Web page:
My family then moved to north central Pennsylvania and I became very active in my church, becoming LEM II, choir, altar guild, vestry and ECW leader.  I also attended several classes at the Diocesan School for Ministry and was appointed to the Diocesan ECW Board as the Anglican Fellowship of Prayer Representative.  I attended Cursillo and gave a couple talks at the Diocesan Mission Conference.  It was during this period that I wrote a prayer/poem, Special Friend.  All this activity occurred during 30 years.

Looking back I must confess – studying the Bible had been like reading a history book and just provided verification for my conversion and spiritual experiences.  The BCP (Book of Common Prayer) was not a book I turned to for “spiritual uplifting”.  Also, prayer came with difficulty – whether said out loud or in my mind.  I never seemed to have the “right words” and I didn’t feel comfortable praising God either – “why did He need praised?”

But, nevertheless, Our Lord had a Way – a niche and I never saw it coming.  I believe it began when I was preparing a talk and was searching the BCP when I came across the definition of prayer (page 856).  “Prayer is responding to God, by thoughts, by deeds with or without words.”   Now that put me into a Receiver position, i.e., I did not have to make up beautiful words to pray – instead I was to receive and respond.  God was the Initiator – but how was I to respond?

This quest led me into Contemplative Prayer.  I read Thomas Merton’s  “Open Mind, Open Heart” and listened to Thomas Keating’s lectures on “Centering Prayer.”  I did not have to “make up” anything – just be quiet!  I also learned that God did not need me to praise Him for His benefit or ego.   God wanted me to praise Him for my benefit.  My praise was to open my heart to Him.  Again, the BCP: ( page 857),  “……God’s Being draws praise from us.”  Now that was a very good reason to me!

The “speaking in tongues” gift that I had received over 50 years ago also served the purposes of praising God – in a prayer language. Occasionally, when I could no longer think of what to say, I could use my voice to express what my heart felt.  It was like expressing love using your voice and you knew that what you said was right and not orchestrated – you did not have to think about what to tell God how or what you wanted Him to do; you just provided the sacrifice of your time and voice.  This I could do out loud or silently.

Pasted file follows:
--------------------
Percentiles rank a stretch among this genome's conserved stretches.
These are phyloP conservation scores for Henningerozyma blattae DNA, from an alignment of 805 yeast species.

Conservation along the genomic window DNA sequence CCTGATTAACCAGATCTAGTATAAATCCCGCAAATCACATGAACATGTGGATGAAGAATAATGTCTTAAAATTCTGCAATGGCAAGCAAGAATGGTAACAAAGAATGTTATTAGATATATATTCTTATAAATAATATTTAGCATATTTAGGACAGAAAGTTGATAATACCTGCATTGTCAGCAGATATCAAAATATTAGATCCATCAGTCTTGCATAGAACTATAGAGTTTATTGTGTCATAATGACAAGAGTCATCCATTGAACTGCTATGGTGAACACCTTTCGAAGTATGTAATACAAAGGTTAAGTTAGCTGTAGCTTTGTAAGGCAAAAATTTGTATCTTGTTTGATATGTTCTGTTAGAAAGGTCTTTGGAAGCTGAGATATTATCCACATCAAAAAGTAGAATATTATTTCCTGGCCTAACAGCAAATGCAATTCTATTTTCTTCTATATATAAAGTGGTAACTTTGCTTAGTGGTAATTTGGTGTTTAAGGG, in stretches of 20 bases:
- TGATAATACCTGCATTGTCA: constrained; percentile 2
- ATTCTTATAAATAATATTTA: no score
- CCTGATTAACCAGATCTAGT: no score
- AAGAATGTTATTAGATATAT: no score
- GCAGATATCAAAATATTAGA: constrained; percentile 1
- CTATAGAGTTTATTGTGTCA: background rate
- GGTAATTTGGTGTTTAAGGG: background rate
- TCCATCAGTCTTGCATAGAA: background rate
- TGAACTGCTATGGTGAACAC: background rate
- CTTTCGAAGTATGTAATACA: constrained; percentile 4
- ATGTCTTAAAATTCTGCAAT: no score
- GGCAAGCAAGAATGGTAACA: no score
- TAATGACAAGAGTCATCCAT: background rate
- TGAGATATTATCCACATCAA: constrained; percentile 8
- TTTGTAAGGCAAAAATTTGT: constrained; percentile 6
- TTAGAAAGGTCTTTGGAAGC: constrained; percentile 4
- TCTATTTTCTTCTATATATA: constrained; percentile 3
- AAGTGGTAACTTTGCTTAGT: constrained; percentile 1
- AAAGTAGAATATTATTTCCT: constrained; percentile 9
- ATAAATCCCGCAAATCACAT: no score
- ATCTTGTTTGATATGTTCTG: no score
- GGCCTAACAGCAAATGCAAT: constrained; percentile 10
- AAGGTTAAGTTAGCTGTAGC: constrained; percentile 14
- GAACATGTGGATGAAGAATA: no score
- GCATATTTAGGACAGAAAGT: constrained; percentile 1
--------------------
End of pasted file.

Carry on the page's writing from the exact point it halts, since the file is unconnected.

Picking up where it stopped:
Also, if ever I have the opportunity to participate in “laying-on-of-hands” for prayer ministry, I encourage it.  There is a special intensity which breaks through and creates community and sharing of one spirit.  It is like a marriage of our spiritual selves together for the common good.

I have now arrived on my prayer journey.  Now upon hearing Scripture and BCP prayers in church,  I know they have been written by others who have been inspired.  My approach to prayer now begins with honesty of mind and heart.  As I begin to be open in prayer, I usually like to “name” what I am thinking.  I try to find a word to best express what is bothering me or the reason I think this or that.   It is kind of like confession.   I then turn that thought to God’s will for healing, forgiveness or release.  I lift up names in petition knowing that God knows their needs.  I like to practice silence in the style of contemplative prayer – just basking in His presence. “For where all love is, the speaking is unnecessary. It is all. It is undying. And it is enough” (Claire, Outlander by D. Gabaldon, Chpt. 38). Occasionally, I use my prayer language – especially in times of joy.  I also delight in His blessings and gifts of ideas or humorous coincidences that could only come from God’s unique Grace and Blessings.  Prayer has become a very safe and loving place.  Amen.

Diane Pyle is a member of Emmanuel Episcopal Church in Emporium, and the Anglican Fellowship of Prayer Representative on the Diocesan ECW board. 

The Diocese of Northwestern Pennsylvania issues a 30 – Day — Call to Prayer

lightstock_112731_medium_user_1243317With the concurrence of Bishop Sean Rowe and in the spirit of Dr. Sam Shoemaker, who 60 years ago encouraged committing to a 30 – Day period of prayer, we are promoting a prayer effort in support of General Convention and the election of a new Presiding Bishop in Salt Lake City.

From June 3 to July 3, prayers will be offered daily. We ask that all persons in the diocese join together in this prayer.

This Call to Prayer is being promoted by the Anglican Fellowship of Prayer, Diocesan Representative and Episcopal Church Women Board. See below for the text of the prayer.

Diane Pyle, AFP Diocesan Representative

30 Days – Call to Prayer

For General Convention and Presiding Bishop

June 3 – July 3, 2015

Almighty and ever living God, source of all wisdom

and understanding, be present with those who take

counsel at General Convention of The Episcopal

Church, Salt Lake City for the renewal and mission

of your church.

Guide the minds of those who shall choose a

Presiding Bishop, a faithful pastor who will care for

your people and equip us for our ministries.

Teach us in all things to seek first your honor

and glory. Guide us to perceive what is right and

grant us both courage to pursue it and grace to

accomplish it through Jesus Christ, Our Lord. Amen

-excerpts from BCP, page 818